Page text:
Conversely, consider this article that was written by a law school professor.  The professor who wrote it got feedback from twenty-seven other law professors—that’s right, twenty-sevenbefore he submitted it for publication.  And this doesn’t even count the dozens, if not hundreds, of additional professors at the four different law school conferences where he presented the paper to get ideas and feedback!  (I know these facts because I read the name-dropping footnote the author placed on page 478 of the article.)  Now, I do not know this particular author, and I don’t mean to single him out or suggest that he’s done anything at all improper.  In fact, the opposite is true: I have reason to believe that this practice is commonplace, and even encouraged, in legal academia.  (Not to mention very costly for the law school employer, if you consider the professor's time, the cost of travel and lodging, etc., to get to the various law school conferences clear across the country.)   


But here’s my point: Assume that we’re in the hypothetical future where law reviews have been turned over to law professors.  Also assume that a typical professor was running his school’s law journal and was selecting the articles he wanted to publish in it.  Further assume he got a submission from me, a legal practitioner unaffiliated with any law school, and another submission from one of the dozens of law professors who was kind enough to read, think about, and comment on his previously published, weighty tome.  Even if this typical professor had practiced law before and could appreciate the value of my ideas, which article do you think he would select for publication?  Of course he’d go with his fellow professor's article.  The law review article selection process would quickly turn into an “I’ll scratch your back if you scratch mine” type of affair, where favors would be repaid with publication offers, which would be repaid with more publication offers down the road.  Outsiders like me who have no ability to do favors in the first place would never get our backs scratched.  In other words, I’d be at such a disadvantage out of the gate that I’d never get my articles published anywhere, let alone in a prestigious journal like the Fordham Law Review.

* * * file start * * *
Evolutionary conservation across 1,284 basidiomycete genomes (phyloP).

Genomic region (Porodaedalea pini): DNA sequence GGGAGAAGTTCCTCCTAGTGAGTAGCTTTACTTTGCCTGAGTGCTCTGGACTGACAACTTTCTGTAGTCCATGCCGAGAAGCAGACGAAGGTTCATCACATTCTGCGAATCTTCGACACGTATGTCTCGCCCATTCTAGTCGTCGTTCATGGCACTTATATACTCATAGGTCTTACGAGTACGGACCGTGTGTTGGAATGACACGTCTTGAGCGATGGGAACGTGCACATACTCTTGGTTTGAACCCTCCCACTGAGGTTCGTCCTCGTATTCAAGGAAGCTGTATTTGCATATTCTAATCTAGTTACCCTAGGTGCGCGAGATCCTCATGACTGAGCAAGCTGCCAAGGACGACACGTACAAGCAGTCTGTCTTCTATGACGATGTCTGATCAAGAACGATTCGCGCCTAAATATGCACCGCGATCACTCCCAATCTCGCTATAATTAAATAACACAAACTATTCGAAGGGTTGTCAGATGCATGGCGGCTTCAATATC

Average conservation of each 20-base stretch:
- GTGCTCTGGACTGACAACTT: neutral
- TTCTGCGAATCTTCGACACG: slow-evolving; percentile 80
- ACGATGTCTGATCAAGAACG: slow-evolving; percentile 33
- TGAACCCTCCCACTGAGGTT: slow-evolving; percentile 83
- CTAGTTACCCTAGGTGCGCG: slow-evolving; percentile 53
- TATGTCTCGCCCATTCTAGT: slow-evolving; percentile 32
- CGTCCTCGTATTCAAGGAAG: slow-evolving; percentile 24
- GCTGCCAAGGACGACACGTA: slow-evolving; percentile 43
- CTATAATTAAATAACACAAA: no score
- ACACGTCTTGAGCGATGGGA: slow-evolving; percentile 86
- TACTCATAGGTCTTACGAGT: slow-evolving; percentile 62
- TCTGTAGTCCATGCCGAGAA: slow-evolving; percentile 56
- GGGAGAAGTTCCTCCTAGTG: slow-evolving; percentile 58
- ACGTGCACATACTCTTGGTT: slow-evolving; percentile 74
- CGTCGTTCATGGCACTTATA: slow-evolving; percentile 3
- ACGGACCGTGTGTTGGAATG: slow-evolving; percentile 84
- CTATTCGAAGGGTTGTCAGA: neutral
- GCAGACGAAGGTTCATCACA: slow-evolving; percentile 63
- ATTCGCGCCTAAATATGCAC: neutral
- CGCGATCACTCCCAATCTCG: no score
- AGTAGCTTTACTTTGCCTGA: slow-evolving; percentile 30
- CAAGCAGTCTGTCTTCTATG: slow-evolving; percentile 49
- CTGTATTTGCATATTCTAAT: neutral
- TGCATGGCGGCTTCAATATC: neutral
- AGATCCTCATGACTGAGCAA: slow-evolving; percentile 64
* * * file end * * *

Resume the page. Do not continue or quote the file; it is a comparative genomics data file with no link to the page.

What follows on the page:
THIRD, Brian is right that there are way too many articles being submitted.  But the better way to fix that is to require more teaching from law professors.  Right now, law professors at most law schools teach three courses per year—yes, that's per year—and then are required to flood the market with law review articles so impractical that few people want to read them.  If their teaching load was doubled to six courses per year (which is standard for college professors and far less than what college lecturers have to teach), and in exchange for that they were no longer required to publish law review articles, then the amount of bad, forced scholarship would decrease.  And, in the process, law schools would need far fewer law professors to teach the same number of law school courses.  And with fewer professors out there, the amount of bad, forced scholarship would decrease even further.  Win, win, win. 


Okay, I’m done, and I’m going back to my blogging hiatus to tend to matters of book publishing and trial preparation.  But while I’m gone, please, do not turn over control to the law professors.  They’re the last ones that should be running the law reviews.